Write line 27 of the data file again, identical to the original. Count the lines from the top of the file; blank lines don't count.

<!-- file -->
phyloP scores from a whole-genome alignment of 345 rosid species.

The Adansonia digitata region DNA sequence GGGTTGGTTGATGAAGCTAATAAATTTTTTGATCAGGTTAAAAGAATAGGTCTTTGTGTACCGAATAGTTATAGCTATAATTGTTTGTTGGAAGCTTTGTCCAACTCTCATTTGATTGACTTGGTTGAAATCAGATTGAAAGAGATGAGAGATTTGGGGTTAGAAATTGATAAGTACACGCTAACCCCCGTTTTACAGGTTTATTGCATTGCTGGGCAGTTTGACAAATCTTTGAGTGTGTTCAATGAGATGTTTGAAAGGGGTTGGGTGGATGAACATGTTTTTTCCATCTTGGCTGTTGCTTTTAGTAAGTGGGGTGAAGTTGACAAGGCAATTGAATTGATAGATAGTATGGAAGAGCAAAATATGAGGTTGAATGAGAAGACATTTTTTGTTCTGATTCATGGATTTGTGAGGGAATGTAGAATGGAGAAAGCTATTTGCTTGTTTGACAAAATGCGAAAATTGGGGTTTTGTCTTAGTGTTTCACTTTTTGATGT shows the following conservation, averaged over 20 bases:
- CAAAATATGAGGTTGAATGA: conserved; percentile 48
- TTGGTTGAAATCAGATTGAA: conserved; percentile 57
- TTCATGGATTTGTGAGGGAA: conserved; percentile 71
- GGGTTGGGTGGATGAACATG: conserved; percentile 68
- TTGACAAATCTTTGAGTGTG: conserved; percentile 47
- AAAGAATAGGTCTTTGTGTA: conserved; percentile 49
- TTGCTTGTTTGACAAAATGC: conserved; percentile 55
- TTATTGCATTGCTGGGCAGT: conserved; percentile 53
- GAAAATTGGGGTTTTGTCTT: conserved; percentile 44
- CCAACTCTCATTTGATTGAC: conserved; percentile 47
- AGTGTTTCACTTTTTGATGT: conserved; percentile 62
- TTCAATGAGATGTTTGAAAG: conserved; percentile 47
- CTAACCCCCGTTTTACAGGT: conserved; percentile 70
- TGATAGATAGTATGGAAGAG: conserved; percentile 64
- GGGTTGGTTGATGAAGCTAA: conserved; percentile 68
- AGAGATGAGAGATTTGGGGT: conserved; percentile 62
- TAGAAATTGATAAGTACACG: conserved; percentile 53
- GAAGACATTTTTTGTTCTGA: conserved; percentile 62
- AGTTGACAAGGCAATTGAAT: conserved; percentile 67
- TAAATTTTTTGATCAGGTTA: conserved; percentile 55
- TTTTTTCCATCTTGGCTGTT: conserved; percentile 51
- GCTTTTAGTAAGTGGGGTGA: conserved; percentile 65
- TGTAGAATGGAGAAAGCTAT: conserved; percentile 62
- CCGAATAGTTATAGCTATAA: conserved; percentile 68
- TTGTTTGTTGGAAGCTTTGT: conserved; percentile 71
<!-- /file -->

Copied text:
- TTGTTTGTTGGAAGCTTTGT: conserved; percentile 71